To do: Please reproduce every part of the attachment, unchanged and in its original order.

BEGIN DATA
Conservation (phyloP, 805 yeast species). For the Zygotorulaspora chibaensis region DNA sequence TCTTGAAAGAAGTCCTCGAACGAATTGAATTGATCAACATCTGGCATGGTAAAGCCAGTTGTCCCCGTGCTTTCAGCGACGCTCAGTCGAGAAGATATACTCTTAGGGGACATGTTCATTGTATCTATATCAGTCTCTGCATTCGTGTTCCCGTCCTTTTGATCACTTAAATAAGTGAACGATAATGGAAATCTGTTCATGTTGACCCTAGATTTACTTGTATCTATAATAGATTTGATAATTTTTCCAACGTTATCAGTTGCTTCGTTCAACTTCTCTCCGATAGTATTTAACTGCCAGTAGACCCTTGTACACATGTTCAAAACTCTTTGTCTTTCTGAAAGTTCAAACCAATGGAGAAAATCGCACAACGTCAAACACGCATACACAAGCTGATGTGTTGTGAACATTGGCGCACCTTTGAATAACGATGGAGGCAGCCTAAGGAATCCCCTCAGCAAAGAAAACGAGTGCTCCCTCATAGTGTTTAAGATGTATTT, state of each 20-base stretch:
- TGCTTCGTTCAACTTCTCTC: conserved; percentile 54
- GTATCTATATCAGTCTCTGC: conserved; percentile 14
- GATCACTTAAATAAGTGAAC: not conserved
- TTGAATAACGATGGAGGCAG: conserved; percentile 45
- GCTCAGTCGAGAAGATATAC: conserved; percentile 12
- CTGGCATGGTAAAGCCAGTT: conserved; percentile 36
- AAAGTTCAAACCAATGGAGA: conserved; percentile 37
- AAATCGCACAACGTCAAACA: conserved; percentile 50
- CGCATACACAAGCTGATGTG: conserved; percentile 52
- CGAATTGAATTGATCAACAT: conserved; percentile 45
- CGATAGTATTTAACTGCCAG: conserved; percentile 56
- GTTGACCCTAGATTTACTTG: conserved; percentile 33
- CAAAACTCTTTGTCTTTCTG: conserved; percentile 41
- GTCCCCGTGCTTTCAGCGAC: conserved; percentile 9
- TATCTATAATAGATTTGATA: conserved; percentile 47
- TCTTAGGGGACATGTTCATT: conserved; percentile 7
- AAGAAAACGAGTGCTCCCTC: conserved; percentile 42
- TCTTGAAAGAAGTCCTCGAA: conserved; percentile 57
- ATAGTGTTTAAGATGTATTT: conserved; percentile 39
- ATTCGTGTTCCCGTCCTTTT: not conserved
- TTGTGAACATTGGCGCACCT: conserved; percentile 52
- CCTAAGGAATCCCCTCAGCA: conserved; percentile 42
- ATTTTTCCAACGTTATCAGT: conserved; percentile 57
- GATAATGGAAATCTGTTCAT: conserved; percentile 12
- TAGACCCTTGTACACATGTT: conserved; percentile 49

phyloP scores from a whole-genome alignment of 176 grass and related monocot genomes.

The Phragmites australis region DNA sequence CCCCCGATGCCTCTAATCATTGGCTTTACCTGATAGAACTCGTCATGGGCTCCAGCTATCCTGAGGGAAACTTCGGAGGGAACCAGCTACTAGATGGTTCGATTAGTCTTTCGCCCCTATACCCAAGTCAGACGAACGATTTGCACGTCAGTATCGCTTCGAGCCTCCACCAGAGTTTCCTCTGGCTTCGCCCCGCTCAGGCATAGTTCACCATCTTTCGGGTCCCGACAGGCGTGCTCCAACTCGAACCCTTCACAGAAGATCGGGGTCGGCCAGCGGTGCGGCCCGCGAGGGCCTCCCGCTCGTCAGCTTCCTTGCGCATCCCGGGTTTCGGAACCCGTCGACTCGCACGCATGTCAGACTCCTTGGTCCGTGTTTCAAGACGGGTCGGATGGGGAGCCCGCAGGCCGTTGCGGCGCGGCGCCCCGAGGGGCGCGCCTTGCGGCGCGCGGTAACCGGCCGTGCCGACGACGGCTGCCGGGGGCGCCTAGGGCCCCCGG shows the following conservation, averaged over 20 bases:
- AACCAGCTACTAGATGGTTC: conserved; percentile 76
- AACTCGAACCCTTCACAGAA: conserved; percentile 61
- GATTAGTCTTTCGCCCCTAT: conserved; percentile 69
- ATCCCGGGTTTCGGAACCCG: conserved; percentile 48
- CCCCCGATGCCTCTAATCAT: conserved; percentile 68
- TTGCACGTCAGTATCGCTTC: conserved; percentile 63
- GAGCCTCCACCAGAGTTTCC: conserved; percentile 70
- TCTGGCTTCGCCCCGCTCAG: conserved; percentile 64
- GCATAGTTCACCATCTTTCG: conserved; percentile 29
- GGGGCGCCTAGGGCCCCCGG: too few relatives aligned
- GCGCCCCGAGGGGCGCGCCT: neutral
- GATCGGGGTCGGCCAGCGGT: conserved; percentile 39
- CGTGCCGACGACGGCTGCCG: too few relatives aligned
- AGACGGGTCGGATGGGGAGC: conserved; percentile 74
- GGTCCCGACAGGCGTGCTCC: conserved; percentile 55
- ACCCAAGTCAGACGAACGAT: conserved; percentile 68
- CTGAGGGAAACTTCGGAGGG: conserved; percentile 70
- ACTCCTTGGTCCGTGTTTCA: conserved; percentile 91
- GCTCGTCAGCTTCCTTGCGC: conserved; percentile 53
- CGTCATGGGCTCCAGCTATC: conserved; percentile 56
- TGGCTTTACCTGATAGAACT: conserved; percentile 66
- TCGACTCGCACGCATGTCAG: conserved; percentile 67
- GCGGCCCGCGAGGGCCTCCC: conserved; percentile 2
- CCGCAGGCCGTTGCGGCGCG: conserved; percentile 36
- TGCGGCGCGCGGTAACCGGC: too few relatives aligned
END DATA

Conservation (phyloP, 805 yeast species). For the Zygotorulaspora chibaensis region DNA sequence TCTTGAAAGAAGTCCTCGAACGAATTGAATTGATCAACATCTGGCATGGTAAAGCCAGTTGTCCCCGTGCTTTCAGCGACGCTCAGTCGAGAAGATATACTCTTAGGGGACATGTTCATTGTATCTATATCAGTCTCTGCATTCGTGTTCCCGTCCTTTTGATCACTTAAATAAGTGAACGATAATGGAAATCTGTTCATGTTGACCCTAGATTTACTTGTATCTATAATAGATTTGATAATTTTTCCAACGTTATCAGTTGCTTCGTTCAACTTCTCTCCGATAGTATTTAACTGCCAGTAGACCCTTGTACACATGTTCAAAACTCTTTGTCTTTCTGAAAGTTCAAACCAATGGAGAAAATCGCACAACGTCAAACACGCATACACAAGCTGATGTGTTGTGAACATTGGCGCACCTTTGAATAACGATGGAGGCAGCCTAAGGAATCCCCTCAGCAAAGAAAACGAGTGCTCCCTCATAGTGTTTAAGATGTATTT, state of each 20-base stretch:
- TGCTTCGTTCAACTTCTCTC: conserved; percentile 54
- GTATCTATATCAGTCTCTGC: conserved; percentile 14
- GATCACTTAAATAAGTGAAC: not conserved
- TTGAATAACGATGGAGGCAG: conserved; percentile 45
- GCTCAGTCGAGAAGATATAC: conserved; percentile 12
- CTGGCATGGTAAAGCCAGTT: conserved; percentile 36
- AAAGTTCAAACCAATGGAGA: conserved; percentile 37
- AAATCGCACAACGTCAAACA: conserved; percentile 50
- CGCATACACAAGCTGATGTG: conserved; percentile 52
- CGAATTGAATTGATCAACAT: conserved; percentile 45
- CGATAGTATTTAACTGCCAG: conserved; percentile 56
- GTTGACCCTAGATTTACTTG: conserved; percentile 33
- CAAAACTCTTTGTCTTTCTG: conserved; percentile 41
- GTCCCCGTGCTTTCAGCGAC: conserved; percentile 9
- TATCTATAATAGATTTGATA: conserved; percentile 47
- TCTTAGGGGACATGTTCATT: conserved; percentile 7
- AAGAAAACGAGTGCTCCCTC: conserved; percentile 42
- TCTTGAAAGAAGTCCTCGAA: conserved; percentile 57
- ATAGTGTTTAAGATGTATTT: conserved; percentile 39
- ATTCGTGTTCCCGTCCTTTT: not conserved
- TTGTGAACATTGGCGCACCT: conserved; percentile 52
- CCTAAGGAATCCCCTCAGCA: conserved; percentile 42
- ATTTTTCCAACGTTATCAGT: conserved; percentile 57
- GATAATGGAAATCTGTTCAT: conserved; percentile 12
- TAGACCCTTGTACACATGTT: conserved; percentile 49

phyloP scores from a whole-genome alignment of 176 grass and related monocot genomes.

The Phragmites australis region DNA sequence CCCCCGATGCCTCTAATCATTGGCTTTACCTGATAGAACTCGTCATGGGCTCCAGCTATCCTGAGGGAAACTTCGGAGGGAACCAGCTACTAGATGGTTCGATTAGTCTTTCGCCCCTATACCCAAGTCAGACGAACGATTTGCACGTCAGTATCGCTTCGAGCCTCCACCAGAGTTTCCTCTGGCTTCGCCCCGCTCAGGCATAGTTCACCATCTTTCGGGTCCCGACAGGCGTGCTCCAACTCGAACCCTTCACAGAAGATCGGGGTCGGCCAGCGGTGCGGCCCGCGAGGGCCTCCCGCTCGTCAGCTTCCTTGCGCATCCCGGGTTTCGGAACCCGTCGACTCGCACGCATGTCAGACTCCTTGGTCCGTGTTTCAAGACGGGTCGGATGGGGAGCCCGCAGGCCGTTGCGGCGCGGCGCCCCGAGGGGCGCGCCTTGCGGCGCGCGGTAACCGGCCGTGCCGACGACGGCTGCCGGGGGCGCCTAGGGCCCCCGG shows the following conservation, averaged over 20 bases:
- AACCAGCTACTAGATGGTTC: conserved; percentile 76
- AACTCGAACCCTTCACAGAA: conserved; percentile 61
- GATTAGTCTTTCGCCCCTAT: conserved; percentile 69
- ATCCCGGGTTTCGGAACCCG: conserved; percentile 48
- CCCCCGATGCCTCTAATCAT: conserved; percentile 68
- TTGCACGTCAGTATCGCTTC: conserved; percentile 63
- GAGCCTCCACCAGAGTTTCC: conserved; percentile 70
- TCTGGCTTCGCCCCGCTCAG: conserved; percentile 64
- GCATAGTTCACCATCTTTCG: conserved; percentile 29
- GGGGCGCCTAGGGCCCCCGG: too few relatives aligned
- GCGCCCCGAGGGGCGCGCCT: neutral
- GATCGGGGTCGGCCAGCGGT: conserved; percentile 39
- CGTGCCGACGACGGCTGCCG: too few relatives aligned
- AGACGGGTCGGATGGGGAGC: conserved; percentile 74
- GGTCCCGACAGGCGTGCTCC: conserved; percentile 55
- ACCCAAGTCAGACGAACGAT: conserved; percentile 68
- CTGAGGGAAACTTCGGAGGG: conserved; percentile 70
- ACTCCTTGGTCCGTGTTTCA: conserved; percentile 91
- GCTCGTCAGCTTCCTTGCGC: conserved; percentile 53
- CGTCATGGGCTCCAGCTATC: conserved; percentile 56
- TGGCTTTACCTGATAGAACT: conserved; percentile 66
- TCGACTCGCACGCATGTCAG: conserved; percentile 67
- GCGGCCCGCGAGGGCCTCCC: conserved; percentile 2
- CCGCAGGCCGTTGCGGCGCG: conserved; percentile 36
- TGCGGCGCGCGGTAACCGGC: too few relatives aligned